Recommendations for Parents Working on Articulation and Language Skills
- Be sure your child’s hearing has been checked by an audiologist or your pediatrician to make sure there is not a hearing loss.
- Give Eye contact to your child. This helps your child learn that it is appropriate to look at people during communication. Children learn through observing your facial expressions and acquire articulation skills by watching the movement of your mouth.
- Taking turns. Talk to your child and then pause to give them a moment to verbalize. This teaches them the art of turn taking. This skill can also be accomplished during play, using objects and toys.
- Give your child choices. By giving them a choice, you are allowing them to communicate their preferences.
- Ask your child to follow simple instructions. Start with simple 1-step requests and then build up to 2-steps.
- Read books to your child with pictures on each page. Talk to your child about the pictures and ask them questions that can be answered verbally or by pointing to the correct picture.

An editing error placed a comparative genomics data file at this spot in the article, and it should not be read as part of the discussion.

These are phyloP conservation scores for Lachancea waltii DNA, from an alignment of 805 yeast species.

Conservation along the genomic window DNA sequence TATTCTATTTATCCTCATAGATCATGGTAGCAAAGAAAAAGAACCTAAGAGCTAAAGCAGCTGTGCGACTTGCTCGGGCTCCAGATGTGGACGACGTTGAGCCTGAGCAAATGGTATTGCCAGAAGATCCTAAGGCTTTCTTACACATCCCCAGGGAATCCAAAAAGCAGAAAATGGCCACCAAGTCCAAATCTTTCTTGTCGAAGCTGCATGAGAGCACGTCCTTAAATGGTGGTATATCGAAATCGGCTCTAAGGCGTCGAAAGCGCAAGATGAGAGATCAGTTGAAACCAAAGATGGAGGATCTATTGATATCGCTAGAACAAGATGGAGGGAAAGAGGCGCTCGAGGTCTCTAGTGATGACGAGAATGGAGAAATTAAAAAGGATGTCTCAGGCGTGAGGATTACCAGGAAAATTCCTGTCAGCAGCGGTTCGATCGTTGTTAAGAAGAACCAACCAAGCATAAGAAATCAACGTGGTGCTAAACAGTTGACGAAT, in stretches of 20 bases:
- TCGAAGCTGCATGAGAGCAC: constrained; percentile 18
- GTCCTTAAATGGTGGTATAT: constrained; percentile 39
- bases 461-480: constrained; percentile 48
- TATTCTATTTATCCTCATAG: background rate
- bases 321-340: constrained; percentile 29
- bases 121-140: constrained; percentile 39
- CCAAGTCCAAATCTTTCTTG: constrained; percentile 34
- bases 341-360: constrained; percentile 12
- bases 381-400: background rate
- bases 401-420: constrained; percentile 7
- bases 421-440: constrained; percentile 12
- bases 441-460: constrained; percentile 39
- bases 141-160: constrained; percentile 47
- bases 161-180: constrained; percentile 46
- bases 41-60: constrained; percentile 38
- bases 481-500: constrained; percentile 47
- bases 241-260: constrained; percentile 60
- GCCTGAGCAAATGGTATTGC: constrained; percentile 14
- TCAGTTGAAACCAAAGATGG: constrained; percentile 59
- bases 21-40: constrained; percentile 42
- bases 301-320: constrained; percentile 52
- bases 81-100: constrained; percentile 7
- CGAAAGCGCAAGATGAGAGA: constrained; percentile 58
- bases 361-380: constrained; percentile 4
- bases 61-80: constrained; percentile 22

- Discuss what you see and events. Look out the window while driving, describe what you are doing while cooking a meal or during bath time.
- Reinforce speech and model. If your child produces a verbal attempt of a word, praise them with a pleasant tone of voice and then model the they attempted. For example, if the child says "ba" for ball, say "You said ball. Yes, it is a ball!".
- Articulate your words clearly and speak slowly when you communicate with your child.